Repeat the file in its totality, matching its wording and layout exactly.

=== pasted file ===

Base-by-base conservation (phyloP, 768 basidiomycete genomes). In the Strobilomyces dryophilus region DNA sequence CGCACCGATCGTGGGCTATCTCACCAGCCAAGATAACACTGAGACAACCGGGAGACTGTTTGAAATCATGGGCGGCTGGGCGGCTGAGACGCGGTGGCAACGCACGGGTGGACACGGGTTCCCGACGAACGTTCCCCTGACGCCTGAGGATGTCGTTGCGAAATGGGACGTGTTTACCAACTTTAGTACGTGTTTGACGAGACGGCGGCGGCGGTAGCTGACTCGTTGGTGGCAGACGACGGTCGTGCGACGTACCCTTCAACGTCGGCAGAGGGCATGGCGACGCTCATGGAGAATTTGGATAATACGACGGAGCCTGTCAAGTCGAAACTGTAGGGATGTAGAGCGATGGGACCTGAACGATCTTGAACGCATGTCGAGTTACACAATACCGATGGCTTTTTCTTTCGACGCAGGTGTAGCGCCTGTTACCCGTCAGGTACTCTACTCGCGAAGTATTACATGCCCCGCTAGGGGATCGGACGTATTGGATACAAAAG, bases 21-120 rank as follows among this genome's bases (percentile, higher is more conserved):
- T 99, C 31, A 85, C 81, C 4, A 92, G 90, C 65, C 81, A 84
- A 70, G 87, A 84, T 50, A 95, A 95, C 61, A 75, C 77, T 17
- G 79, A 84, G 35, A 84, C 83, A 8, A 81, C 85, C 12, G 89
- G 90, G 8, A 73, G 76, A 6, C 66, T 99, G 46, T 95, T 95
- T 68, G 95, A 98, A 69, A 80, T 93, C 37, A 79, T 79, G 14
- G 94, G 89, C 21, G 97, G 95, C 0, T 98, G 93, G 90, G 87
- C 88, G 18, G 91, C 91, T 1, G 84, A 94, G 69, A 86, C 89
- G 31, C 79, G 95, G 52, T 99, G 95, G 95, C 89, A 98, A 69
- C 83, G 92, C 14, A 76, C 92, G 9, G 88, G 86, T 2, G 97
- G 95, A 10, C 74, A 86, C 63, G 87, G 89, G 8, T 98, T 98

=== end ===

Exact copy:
Base-by-base conservation (phyloP, 768 basidiomycete genomes). In the Strobilomyces dryophilus region DNA sequence CGCACCGATCGTGGGCTATCTCACCAGCCAAGATAACACTGAGACAACCGGGAGACTGTTTGAAATCATGGGCGGCTGGGCGGCTGAGACGCGGTGGCAACGCACGGGTGGACACGGGTTCCCGACGAACGTTCCCCTGACGCCTGAGGATGTCGTTGCGAAATGGGACGTGTTTACCAACTTTAGTACGTGTTTGACGAGACGGCGGCGGCGGTAGCTGACTCGTTGGTGGCAGACGACGGTCGTGCGACGTACCCTTCAACGTCGGCAGAGGGCATGGCGACGCTCATGGAGAATTTGGATAATACGACGGAGCCTGTCAAGTCGAAACTGTAGGGATGTAGAGCGATGGGACCTGAACGATCTTGAACGCATGTCGAGTTACACAATACCGATGGCTTTTTCTTTCGACGCAGGTGTAGCGCCTGTTACCCGTCAGGTACTCTACTCGCGAAGTATTACATGCCCCGCTAGGGGATCGGACGTATTGGATACAAAAG, bases 21-120 rank as follows among this genome's bases (percentile, higher is more conserved):
- T 99, C 31, A 85, C 81, C 4, A 92, G 90, C 65, C 81, A 84
- A 70, G 87, A 84, T 50, A 95, A 95, C 61, A 75, C 77, T 17
- G 79, A 84, G 35, A 84, C 83, A 8, A 81, C 85, C 12, G 89
- G 90, G 8, A 73, G 76, A 6, C 66, T 99, G 46, T 95, T 95
- T 68, G 95, A 98, A 69, A 80, T 93, C 37, A 79, T 79, G 14
- G 94, G 89, C 21, G 97, G 95, C 0, T 98, G 93, G 90, G 87
- C 88, G 18, G 91, C 91, T 1, G 84, A 94, G 69, A 86, C 89
- G 31, C 79, G 95, G 52, T 99, G 95, G 95, C 89, A 98, A 69
- C 83, G 92, C 14, A 76, C 92, G 9, G 88, G 86, T 2, G 97
- G 95, A 10, C 74, A 86, C 63, G 87, G 89, G 8, T 98, T 98